A “major incident” was declared in Hawick, in the Scottish Borders, following sustained torrential rain on Thursday which swelled two rivers.
The Scottish Environmental Protection Agency said water levels on the Tweed and Teviot were “worsening rapidly” and threatened “significant damage” to up to 500 properties.
Police Scotland Chief Inspector Vinnie Fisher said: “We have been monitoring the situation with the weather in the Borders closely as the day has progressed and we have now made the decision, alongside our partners, to declare a major incident and have begun evacuating various residents around the River Teviot from their properties.
“We are working with our colleagues at the Scottish Fire and Rescue Service and Scottish Borders Council to safely move all of those affected and ensure they are appropriately accommodated for the time being."
The Scottish Fire and Rescue Service has sent four fire engines and a water rescue unit to the town and is assisting with evacuating at-risk properties at risk of flooding.
Schools and health centre have been closed with a rest centre set up for those evacuated.
Weather warnings for heavy rain are in force across southern Scotland and northern England, including an amber alert for Cumbria which warns of “danger to life from fast flowing or deep floodwater”.
Cumbria, Dumfries and Galloway, and the Scottish Borders were deluged by rain on Wednesday and Thursday, with the downpours leaving roads and railway lines impassable in places.
Northern Rail has introduced replacement buses on parts of the route between Barrow-in-Furness and Carlisle due to severe weather flooding the track, while passengers were warned not to travel north of Preston on the Avanti West Coast line.
A cross-border rail was closed after two bridges were "washed away" amid torrential rain.
Network Rail Scotland said the bridges spanned the River Annan, north of the railway with trains unable to pass over a viaduct, closing the Dumfries to Carlisle line.
Trains into Glasgow were also affected as the city was hit by flooding just days before it hosts the Cop26 climate conference.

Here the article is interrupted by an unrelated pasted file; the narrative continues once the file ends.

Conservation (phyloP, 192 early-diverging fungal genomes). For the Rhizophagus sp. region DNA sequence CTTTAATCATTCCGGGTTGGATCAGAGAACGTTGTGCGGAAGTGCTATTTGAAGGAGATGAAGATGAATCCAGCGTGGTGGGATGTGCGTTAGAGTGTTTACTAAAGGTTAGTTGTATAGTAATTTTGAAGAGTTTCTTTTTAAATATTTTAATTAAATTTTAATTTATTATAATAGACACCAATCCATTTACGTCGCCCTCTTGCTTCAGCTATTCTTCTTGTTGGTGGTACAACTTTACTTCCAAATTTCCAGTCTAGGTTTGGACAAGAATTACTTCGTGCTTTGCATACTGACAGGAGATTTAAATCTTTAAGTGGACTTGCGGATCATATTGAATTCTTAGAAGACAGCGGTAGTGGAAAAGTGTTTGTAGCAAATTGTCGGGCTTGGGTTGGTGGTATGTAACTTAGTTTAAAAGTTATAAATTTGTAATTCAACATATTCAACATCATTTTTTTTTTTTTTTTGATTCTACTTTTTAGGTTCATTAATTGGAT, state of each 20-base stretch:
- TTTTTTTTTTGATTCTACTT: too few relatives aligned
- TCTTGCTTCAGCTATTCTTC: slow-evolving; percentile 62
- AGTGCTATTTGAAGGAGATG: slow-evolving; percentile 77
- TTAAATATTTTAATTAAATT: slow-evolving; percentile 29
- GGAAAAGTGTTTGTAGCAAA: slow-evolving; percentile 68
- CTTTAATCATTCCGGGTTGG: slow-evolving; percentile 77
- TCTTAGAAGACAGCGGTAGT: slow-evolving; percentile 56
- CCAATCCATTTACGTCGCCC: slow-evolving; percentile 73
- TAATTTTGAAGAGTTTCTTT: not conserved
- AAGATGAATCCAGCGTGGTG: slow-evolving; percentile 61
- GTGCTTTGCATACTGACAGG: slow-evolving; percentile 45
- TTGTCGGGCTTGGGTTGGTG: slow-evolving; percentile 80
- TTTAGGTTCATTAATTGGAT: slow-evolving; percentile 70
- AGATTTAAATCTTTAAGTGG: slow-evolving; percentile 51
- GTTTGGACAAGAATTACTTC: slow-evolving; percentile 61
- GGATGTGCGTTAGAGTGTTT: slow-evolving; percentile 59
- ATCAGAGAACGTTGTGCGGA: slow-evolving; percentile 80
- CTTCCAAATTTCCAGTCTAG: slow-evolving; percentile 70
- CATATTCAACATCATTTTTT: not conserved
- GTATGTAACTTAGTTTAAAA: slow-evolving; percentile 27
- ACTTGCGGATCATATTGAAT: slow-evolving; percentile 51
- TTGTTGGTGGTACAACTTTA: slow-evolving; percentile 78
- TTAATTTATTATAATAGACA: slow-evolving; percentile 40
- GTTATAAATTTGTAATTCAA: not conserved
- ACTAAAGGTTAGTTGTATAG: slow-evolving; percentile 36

ScotRail services were running with delays of up to 50 minutes on Thursday.
England’s Environment Agency also advised against travel, issuing a number of flood warnings and urging that people “don’t risk driving through floodwater”.
It wrote on Twitter: “It’s deeper than it looks, and just 30cm of water can float your car.”
In Glasgow, videos posted on social media showed cars stranded in water which swamped city streets.
The Environment Agency warned people in Cumbria to remain vigilant due to the continued risk of significant flooding over the weekend. It said 40 properties have already been flooded.
Ben Lukey, the agency’s flood duty manager, said: “Our thoughts are with local residents in Cumbria, who have sadly experienced the effects of the heavy and persistent [rain] we have seen.”
In England, 11 flood warnings – meaning flooding is expected – were in place across parts of the Lake District National Park. Ferries on Windermere were suspended on Thursday and were likely to remain out of service on Friday after the operators said heavy rain had pushed up lake levels “to a extent whereby we cannot land safely”.
A total of 16 flood alerts – meaning flooding is possible – have also been issued in the Lake District and in parts of the Yorkshire Dales.
In Scotland, 20 flood warnings have been issued including in areas near Edinburgh and Glasgow.
In north Wales, flood alerts have been issued for Anglesey and areas of Caernarfonshire.
The Met Office has put out two amber weather warnings out for heavy rain in Cumbria and southwest Scotland.
This means there is a very high chance of flooding, power cuts, damage to buildings, difficult driving conditions and as well as the threat of “danger to life from fast-flowing or deep floodwater”.
Andy Page, the Met Office’s chief meteorologist, explained: “Strong southwesterly winds, a ‘conveyor belt’ of warm air and a slow moving weather front, have resulted in very large amounts of rainfall in some parts of the UK during the last 36 hours.”
He went on to point out that Honister Pass in Cumbria recorded 361.6mm of rainfall in just under 36 hours. This follows a series of extremely heavy downpours in the area over the past 16 years, in 2005, 2009, 2015 and 2020.
“The rainfall continues to present a threat of flooding and transport disruption, with difficult driving conditions and possible road closures.”
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